Every data center prepares for catastrophic disaster events. Luckily, few experience the worst case scenario. In Louisiana, we know how to weather a storm. Few data centers have as much experience as our own VENYU data center. In the aftermath of Hurricane Ida, we’re facing a recovery effort for the ages. Ida made landfall Sunday as a category 4 hurricane on the 16th anniversary of Hurricane Katrina. Ida now holds the title as the strongest hurricane to hit the United States.
Recovery efforts are in full force. We are prepared and helping our impacted clients to stay resilient, connected and protected. Data Center Frontier is covering our efforts and the event at large.
Here’s an excerpt:
Louisiana Data Centers Rely on Generators in Wake of Hurricane Ida
In the aftermath of powerful Hurricane Ida, leading data center service providers in Louisiana continued operating, relying on backup generators to ride out widespread utility outages.
The deadly category 4 hurricane presents a more daunting challenge for companies with on-premise data centers in New Orleans, which could be without power for weeks following the “catastrophic failure” of the primary electric transmission towers serving the city. On Tuesday a data center in New Orleans City Hall briefly caught fire, disrupting city officials’ access to email and taking down a key web site offering emergency preparedness information
Utility provider Entergy hopes to restore power to some hospitals, nursing homes and emergency services by this evening, but many areas are facing an uncertain timeline for full recovery – perhaps as long as a month.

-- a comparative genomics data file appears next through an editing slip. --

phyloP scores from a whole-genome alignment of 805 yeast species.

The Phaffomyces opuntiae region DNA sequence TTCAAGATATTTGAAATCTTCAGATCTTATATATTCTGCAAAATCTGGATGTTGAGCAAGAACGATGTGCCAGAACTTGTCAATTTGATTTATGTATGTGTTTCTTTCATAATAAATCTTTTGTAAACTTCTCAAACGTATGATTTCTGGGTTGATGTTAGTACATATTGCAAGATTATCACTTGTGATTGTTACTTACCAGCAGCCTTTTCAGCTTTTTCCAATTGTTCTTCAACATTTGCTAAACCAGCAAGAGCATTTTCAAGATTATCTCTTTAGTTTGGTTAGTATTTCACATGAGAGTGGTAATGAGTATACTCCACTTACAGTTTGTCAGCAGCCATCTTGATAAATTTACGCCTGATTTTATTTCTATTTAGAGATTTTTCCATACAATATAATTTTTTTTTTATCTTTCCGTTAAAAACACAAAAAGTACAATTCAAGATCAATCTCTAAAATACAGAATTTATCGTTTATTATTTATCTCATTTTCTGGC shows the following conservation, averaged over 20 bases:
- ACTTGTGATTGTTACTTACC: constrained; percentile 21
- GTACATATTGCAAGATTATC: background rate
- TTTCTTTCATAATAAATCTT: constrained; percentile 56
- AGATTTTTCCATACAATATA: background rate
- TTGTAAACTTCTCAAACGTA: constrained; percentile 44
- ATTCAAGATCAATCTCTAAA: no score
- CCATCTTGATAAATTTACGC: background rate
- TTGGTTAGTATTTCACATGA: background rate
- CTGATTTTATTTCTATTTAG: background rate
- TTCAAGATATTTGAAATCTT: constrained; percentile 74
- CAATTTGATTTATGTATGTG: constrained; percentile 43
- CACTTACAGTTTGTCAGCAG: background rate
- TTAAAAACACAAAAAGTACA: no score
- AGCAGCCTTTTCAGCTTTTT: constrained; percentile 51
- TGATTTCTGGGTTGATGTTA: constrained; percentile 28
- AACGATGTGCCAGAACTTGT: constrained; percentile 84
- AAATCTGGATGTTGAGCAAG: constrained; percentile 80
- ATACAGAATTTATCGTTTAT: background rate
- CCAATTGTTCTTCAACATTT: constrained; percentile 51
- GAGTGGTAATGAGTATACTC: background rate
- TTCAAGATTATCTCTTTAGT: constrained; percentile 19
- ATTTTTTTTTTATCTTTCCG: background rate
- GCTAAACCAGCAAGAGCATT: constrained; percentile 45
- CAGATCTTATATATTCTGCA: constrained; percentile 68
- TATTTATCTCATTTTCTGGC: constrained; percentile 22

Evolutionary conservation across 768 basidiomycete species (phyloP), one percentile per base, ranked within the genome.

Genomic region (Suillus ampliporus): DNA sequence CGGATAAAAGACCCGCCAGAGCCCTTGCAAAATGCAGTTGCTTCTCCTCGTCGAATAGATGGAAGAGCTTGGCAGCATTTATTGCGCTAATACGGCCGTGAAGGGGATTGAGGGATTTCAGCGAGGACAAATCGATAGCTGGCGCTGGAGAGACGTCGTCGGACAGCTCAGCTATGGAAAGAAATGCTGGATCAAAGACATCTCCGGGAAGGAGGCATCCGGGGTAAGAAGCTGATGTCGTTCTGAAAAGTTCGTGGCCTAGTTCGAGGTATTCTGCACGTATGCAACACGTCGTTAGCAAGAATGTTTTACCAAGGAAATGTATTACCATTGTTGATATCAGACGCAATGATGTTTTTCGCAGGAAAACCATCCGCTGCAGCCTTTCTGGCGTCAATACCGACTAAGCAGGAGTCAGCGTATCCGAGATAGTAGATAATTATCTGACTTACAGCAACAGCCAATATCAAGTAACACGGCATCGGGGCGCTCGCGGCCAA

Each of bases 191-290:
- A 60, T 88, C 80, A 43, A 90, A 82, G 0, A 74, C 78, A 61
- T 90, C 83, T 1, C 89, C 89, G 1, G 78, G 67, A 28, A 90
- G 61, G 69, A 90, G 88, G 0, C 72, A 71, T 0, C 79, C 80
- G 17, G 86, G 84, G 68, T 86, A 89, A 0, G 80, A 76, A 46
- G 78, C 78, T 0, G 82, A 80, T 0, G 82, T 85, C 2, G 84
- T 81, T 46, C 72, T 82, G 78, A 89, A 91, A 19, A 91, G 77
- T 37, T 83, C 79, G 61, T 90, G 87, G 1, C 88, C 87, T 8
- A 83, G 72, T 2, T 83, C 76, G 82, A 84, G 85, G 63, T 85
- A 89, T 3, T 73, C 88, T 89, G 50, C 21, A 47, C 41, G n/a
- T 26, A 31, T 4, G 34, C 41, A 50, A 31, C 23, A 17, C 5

Hurricane Ida made landfall Sunday near Port Fourchon, Louisiana with sustained winds of 150 miles per hour and a storm surge bringing more than 10 feet of water onshore. More than 1 million residents lost power, and many areas are also without fresh water.
Commercial data centers operated by VENYU and EdgeConneX remained online throughout the storm, according to company executives.
“We started running on generators Sunday evening, and have been on them for more than 48 hours,” said Noah Boudreaux, General Manager of VENYU, a data center provider in Baton Rouge. “We have a fuel provider on-site, and we’ve had customers and other businesses reaching out to us to use our services and our business continuity center.”
“The power outlook is a little uncertain right now,” Boudreaux added. “Entergy is telling us that power should be back in the next day or so. They feel like they’re close, but it’s pretty rare that there’s an outage that lasts more than 24 hours.”